queue at bank on 10 November 2016: courtesy: Wiki
When an analytical article begins on a note such as the following, one begins to hope there is some good news emerging from some unknown – ‘India is in the throes of an unprecedented social experiment in enforced digital disruption, and the world has much to learn from it.’ But as one proceeds one finds that the lessons to learn from the recent monetization in India are one after the other negative to the extent of becoming enshrined as exemplars of financial folly for the whole world. In brief, the move is too disastrous for the rest of the world to NOT learn from it. Even ‘irrational exuberance’, a phrase used by the then Federal Reserve Board chairman of US, Alan Greenspan, to describe the Dot-com bubble of the 1990s seems inadequate and ‘morbid optimism’ seems a better alternative for describing the stubbornness of those who still expect that the move may have unforeseen and even unintended benefits in the long run.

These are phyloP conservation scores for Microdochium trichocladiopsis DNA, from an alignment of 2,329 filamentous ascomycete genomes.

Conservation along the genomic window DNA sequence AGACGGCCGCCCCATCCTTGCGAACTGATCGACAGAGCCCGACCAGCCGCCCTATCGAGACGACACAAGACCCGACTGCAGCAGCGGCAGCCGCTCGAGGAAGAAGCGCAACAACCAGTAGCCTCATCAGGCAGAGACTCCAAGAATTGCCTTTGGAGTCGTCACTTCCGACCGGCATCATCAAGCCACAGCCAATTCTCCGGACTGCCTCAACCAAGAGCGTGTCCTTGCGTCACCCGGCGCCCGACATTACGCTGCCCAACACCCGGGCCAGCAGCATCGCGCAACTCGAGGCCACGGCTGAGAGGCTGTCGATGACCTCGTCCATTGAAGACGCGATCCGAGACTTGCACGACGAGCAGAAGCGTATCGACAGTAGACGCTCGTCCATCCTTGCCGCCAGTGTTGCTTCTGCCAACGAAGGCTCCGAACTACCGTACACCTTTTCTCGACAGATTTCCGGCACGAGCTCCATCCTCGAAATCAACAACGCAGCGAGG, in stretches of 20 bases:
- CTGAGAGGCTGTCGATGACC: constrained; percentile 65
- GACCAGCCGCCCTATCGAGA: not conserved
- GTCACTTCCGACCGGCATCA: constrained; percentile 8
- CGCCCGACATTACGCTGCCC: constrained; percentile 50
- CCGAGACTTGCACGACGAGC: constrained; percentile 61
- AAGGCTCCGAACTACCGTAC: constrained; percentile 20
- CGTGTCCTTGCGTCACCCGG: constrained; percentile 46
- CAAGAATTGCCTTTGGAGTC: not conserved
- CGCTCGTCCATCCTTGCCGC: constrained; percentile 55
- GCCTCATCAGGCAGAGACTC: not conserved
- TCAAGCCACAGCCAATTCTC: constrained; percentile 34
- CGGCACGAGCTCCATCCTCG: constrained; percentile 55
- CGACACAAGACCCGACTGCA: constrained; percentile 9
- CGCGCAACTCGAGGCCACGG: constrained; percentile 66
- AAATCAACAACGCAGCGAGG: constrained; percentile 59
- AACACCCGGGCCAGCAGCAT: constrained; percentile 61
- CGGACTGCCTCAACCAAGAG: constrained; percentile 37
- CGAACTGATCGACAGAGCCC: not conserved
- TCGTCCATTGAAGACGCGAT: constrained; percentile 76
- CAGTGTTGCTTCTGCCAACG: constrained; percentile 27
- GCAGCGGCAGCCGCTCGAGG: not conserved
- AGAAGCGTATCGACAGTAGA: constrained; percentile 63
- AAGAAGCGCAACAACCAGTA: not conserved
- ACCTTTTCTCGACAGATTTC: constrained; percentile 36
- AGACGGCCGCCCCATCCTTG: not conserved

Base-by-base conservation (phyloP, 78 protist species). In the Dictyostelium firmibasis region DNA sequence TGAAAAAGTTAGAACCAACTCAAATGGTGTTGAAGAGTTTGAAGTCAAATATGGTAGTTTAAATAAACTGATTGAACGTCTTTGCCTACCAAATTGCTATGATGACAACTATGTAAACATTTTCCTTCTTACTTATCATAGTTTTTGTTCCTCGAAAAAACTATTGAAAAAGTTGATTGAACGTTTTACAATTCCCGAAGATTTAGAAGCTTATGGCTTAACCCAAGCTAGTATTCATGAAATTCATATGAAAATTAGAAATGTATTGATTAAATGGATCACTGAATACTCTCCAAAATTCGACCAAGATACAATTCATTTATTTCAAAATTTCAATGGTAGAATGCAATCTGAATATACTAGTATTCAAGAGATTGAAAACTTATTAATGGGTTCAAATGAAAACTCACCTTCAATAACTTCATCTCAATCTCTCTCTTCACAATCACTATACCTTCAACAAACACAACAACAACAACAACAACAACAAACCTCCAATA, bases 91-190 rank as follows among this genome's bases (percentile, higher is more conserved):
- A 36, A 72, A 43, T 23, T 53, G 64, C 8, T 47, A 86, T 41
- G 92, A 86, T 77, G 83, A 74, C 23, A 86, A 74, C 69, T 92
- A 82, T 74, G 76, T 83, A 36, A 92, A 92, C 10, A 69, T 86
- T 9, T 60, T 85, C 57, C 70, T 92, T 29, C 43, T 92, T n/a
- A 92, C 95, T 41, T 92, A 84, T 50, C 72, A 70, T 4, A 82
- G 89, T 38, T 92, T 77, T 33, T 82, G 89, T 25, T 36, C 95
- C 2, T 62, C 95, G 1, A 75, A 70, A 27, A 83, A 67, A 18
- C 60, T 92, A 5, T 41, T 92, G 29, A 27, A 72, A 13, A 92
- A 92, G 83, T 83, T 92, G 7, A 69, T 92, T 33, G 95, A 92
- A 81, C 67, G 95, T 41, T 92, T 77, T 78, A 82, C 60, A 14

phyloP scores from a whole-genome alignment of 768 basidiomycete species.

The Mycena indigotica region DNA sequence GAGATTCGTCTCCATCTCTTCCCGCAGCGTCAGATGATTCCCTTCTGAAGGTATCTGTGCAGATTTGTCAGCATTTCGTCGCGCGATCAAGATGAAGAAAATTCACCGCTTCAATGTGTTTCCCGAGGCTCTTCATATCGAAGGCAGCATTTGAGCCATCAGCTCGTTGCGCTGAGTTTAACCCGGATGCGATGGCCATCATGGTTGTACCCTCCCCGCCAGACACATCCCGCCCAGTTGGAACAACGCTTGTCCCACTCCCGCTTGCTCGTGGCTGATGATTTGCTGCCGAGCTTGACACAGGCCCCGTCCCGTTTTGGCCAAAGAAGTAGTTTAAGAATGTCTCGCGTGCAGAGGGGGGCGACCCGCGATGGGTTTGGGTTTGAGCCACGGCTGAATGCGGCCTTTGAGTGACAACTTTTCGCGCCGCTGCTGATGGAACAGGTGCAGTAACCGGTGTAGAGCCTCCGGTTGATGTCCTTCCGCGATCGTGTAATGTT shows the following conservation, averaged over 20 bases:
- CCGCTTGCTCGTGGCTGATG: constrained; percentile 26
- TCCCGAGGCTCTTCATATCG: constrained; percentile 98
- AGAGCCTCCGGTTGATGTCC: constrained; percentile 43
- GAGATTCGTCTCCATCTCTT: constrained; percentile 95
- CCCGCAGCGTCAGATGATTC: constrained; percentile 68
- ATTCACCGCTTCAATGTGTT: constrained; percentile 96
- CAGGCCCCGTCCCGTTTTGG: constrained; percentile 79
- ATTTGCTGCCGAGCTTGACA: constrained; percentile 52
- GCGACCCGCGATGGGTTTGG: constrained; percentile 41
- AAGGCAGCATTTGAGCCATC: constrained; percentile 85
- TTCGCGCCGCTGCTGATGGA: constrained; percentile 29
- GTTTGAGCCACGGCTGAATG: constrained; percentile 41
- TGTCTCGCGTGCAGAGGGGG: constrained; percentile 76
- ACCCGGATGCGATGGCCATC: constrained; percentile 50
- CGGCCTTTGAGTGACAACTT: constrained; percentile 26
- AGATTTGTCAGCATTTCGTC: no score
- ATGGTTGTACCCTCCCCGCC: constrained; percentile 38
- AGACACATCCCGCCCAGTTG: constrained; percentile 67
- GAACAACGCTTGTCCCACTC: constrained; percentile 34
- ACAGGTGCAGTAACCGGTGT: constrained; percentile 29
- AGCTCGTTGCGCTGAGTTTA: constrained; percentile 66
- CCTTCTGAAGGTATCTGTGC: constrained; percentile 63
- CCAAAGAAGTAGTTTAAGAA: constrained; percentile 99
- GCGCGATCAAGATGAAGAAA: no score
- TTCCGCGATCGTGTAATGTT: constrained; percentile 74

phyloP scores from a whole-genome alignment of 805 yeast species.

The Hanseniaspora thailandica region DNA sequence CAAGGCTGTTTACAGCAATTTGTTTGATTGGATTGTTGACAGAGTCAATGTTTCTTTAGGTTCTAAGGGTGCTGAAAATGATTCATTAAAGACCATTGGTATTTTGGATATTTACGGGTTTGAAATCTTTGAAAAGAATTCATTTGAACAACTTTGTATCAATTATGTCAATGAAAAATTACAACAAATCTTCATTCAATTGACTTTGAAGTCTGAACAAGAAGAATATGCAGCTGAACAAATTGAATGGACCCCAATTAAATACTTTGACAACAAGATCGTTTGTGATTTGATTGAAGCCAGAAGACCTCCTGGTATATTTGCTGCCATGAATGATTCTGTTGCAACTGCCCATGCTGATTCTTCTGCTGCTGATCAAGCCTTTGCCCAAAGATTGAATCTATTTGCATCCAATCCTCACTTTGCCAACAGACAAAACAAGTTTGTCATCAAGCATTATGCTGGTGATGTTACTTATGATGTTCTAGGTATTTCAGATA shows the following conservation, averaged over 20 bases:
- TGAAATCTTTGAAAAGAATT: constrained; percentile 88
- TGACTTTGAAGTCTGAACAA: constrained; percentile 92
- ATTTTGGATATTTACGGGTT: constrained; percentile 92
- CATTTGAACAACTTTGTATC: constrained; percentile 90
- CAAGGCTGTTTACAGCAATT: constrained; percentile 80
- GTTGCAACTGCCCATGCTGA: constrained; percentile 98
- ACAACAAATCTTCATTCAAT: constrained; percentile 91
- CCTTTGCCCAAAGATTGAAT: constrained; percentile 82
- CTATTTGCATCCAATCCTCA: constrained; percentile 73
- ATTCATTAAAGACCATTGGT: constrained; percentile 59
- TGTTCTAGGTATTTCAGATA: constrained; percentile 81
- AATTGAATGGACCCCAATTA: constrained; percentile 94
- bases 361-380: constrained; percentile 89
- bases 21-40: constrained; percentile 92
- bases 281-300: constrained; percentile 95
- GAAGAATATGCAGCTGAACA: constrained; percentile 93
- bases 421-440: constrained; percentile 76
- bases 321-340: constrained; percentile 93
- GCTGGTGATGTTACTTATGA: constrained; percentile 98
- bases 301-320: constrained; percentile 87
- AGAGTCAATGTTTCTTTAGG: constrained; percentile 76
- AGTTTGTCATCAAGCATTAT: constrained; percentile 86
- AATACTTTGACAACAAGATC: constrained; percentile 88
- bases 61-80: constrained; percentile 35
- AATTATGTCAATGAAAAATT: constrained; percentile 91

This article examines all those likely outcomes with the sort of patience that one expects of academics capable of cold-blooded analysis. To give the move a last chance, the question posed by the article is – ‘Is there a digital upside to this crisis’, giving a sympathetic hearing to those that may be described as ‘digital idealists’. The article is recommended as every single claim made in it is backed by a study or a report and the links have been duly provided. In brief, it hurts our national pride but the fact is we have made it as a ‘case study’ for a gigantic policy failure and have been placed under a microscope to be scrutinized by several generations of global business students and researchers.